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Chapter 6 Numbers

int x = 5;

x += 5; // x is 10

You can think of the second line as “assign x the value of x + 5.” In addition to +=, there is also -=, *=, /=, and %=.

To get the absolute value of an int, you use a function instead of an operator. The function is abs(). If you want the absolute value of a long, use labs(). Both functions are declared in stdlib.h:

#include <stdio.h>

#include <stdlib.h>

int main (int argc, const char * argv[])

{

printf("3 * 3 + 5 * 2 = %d\n", 3 * 3 + 5 * 2);

printf("11 / 3 = %d remainder of %d \n", 11 / 3, 11 % 3); printf("11 / 3.0 = %f\n", 11 / (float)3);

printf("The absolute value of -5 is %d\n", abs(-5));

return 0;

}

Floating-point numbers

If you need a number with a decimal point, like 3.2, you use a floating-point number. Most programmers think of a floating-point number as a mantissa multiplied by 10 to an integer exponent. For example, 345.32 is thought of as 3.4532 x 102. And this is essentially how they are stored: a 32-bit floating number has 8 bits dedicated to holding the exponent (a signed integer) and 23 bits dedicated to holding the mantissa with the remaining 1 bit used to hold the sign.

Like integers, floating-point numbers come in several sizes. Unlike integers, floating-point numbers are always signed:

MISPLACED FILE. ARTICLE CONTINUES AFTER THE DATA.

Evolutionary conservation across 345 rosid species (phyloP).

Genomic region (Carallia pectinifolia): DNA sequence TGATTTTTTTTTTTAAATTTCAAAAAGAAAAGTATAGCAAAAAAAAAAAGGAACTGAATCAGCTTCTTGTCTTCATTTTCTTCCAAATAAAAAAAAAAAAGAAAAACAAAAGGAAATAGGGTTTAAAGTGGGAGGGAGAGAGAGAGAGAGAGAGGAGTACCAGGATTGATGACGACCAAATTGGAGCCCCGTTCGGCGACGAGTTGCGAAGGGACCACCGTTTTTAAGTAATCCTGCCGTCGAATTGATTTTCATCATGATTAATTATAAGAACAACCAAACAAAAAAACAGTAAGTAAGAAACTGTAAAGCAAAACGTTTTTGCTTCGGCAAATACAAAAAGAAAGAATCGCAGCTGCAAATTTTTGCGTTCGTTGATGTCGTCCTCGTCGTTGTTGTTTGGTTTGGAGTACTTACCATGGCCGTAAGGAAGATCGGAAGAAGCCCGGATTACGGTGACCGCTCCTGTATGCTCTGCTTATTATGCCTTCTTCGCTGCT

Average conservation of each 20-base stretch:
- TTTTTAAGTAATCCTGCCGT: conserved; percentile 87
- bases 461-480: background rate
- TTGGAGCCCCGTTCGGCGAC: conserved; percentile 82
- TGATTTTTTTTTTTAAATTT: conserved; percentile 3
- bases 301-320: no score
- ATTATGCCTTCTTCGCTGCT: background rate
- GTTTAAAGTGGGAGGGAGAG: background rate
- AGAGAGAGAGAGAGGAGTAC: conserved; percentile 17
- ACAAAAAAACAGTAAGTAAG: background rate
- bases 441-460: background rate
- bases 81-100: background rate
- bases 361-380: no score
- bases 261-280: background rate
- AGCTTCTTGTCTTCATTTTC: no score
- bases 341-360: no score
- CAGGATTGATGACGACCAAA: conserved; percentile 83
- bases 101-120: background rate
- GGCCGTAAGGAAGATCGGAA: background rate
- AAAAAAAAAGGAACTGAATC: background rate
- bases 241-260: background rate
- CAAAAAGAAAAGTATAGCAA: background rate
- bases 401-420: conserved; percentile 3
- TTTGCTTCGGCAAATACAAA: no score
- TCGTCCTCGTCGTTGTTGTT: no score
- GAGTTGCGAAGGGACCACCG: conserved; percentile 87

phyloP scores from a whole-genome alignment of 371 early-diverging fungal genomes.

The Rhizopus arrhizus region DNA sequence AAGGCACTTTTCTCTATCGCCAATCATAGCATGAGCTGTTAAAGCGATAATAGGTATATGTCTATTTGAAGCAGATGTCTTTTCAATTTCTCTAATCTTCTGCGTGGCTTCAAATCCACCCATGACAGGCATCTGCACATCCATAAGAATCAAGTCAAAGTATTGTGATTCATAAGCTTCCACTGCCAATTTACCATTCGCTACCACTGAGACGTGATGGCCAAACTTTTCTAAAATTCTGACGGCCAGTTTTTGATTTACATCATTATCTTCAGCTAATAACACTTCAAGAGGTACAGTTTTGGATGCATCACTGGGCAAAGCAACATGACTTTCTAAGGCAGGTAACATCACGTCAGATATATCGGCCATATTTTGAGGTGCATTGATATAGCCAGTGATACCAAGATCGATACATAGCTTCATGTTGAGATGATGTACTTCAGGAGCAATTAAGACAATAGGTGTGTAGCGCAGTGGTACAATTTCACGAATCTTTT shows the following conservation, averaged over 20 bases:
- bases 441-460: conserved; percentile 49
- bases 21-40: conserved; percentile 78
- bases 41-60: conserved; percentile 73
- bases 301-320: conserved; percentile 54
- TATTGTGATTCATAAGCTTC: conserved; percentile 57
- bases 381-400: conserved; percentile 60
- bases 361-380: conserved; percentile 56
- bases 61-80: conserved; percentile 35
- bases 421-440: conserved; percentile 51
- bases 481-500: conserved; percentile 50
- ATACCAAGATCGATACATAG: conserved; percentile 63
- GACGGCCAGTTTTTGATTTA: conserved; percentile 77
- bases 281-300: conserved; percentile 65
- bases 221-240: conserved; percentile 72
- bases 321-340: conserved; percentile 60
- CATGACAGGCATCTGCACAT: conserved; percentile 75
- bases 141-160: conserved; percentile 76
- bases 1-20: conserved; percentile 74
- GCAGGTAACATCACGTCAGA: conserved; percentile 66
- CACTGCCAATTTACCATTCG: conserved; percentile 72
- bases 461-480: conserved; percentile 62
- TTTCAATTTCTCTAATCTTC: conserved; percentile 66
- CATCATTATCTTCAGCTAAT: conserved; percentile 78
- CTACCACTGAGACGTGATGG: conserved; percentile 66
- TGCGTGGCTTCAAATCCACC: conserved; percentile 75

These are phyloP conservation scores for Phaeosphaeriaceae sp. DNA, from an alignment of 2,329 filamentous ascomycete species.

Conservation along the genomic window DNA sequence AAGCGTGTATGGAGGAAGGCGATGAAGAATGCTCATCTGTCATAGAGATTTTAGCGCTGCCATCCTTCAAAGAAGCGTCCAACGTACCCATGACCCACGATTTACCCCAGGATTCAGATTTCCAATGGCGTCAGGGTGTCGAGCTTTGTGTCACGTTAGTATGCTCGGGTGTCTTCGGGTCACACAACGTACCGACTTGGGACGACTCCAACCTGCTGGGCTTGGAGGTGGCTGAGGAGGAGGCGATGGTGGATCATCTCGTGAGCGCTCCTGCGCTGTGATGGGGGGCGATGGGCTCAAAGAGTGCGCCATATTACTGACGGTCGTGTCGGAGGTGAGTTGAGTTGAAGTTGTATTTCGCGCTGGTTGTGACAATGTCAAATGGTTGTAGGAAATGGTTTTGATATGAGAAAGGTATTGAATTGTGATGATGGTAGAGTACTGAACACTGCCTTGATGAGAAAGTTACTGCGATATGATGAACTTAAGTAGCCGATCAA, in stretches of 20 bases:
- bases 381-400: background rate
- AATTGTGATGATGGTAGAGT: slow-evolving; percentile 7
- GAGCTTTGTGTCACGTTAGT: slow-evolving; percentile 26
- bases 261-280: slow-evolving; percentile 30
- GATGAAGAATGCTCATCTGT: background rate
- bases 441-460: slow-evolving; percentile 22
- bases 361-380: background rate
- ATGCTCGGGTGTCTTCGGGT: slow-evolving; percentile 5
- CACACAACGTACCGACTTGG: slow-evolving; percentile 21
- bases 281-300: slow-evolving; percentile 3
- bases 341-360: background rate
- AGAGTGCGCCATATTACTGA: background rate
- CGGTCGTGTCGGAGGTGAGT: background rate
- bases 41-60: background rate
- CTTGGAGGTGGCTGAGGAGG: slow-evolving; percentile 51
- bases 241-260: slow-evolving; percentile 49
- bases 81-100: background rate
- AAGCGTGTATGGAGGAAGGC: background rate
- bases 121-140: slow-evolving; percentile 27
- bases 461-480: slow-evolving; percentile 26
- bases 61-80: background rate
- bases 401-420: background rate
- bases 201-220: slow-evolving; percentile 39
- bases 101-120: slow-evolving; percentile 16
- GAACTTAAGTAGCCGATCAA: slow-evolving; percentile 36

float g;

// 32-bits

double h;

//

64-bits

long double i; //

128-bits

Tokens for displaying floating-point numbers

printf() can also display floating point numbers, most commonly using the tokens %f and %e. In main.c, replace the integer-related code:

int main (int argc, const char * argv[])

{

double y = 12345.6789; printf("y is %f\n", y); printf("y is %e\n", y);

return 0;

}

When you build and run it, you should see:

y is 12345.678900 y is 1.234568e+04

So %f uses normal decimal notation, and %e uses scientific notation.

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7

Loops

In Xcode, create yet another new project: a C Command Line Tool named Coolness.

The first program I ever wrote printed the words, “Aaron is Cool”. (I was 10 at the time.) Write that program now:

#include <stdio.h>

int main(int argc, const char * argv[])

{

printf("Aaron is Cool\n"); return 0;

}

Build and run the program.

Let’s suppose for a moment that you could make my 10-year-old self feel more confident if the program printed the affirmation a dozen times. How would you do that?

Here’s the dumb way:

#include <stdio.h>

int main(int argc, const char * argv[])

{

printf("Aaron is Cool\n"); printf("Aaron is Cool\n"); printf("Aaron is Cool\n"); printf("Aaron is Cool\n"); printf("Aaron is Cool\n"); printf("Aaron is Cool\n"); printf("Aaron is Cool\n"); printf("Aaron is Cool\n"); printf("Aaron is Cool\n"); printf("Aaron is Cool\n"); printf("Aaron is Cool\n"); printf("Aaron is Cool\n"); return 0;

}

The smart way is to create a loop.

The while loop

The first loop we’ll use is a while loop. The while construct works something like the if construct we discussed in Chapter 4. You give it an expression and a block of code contained by curly braces. In the

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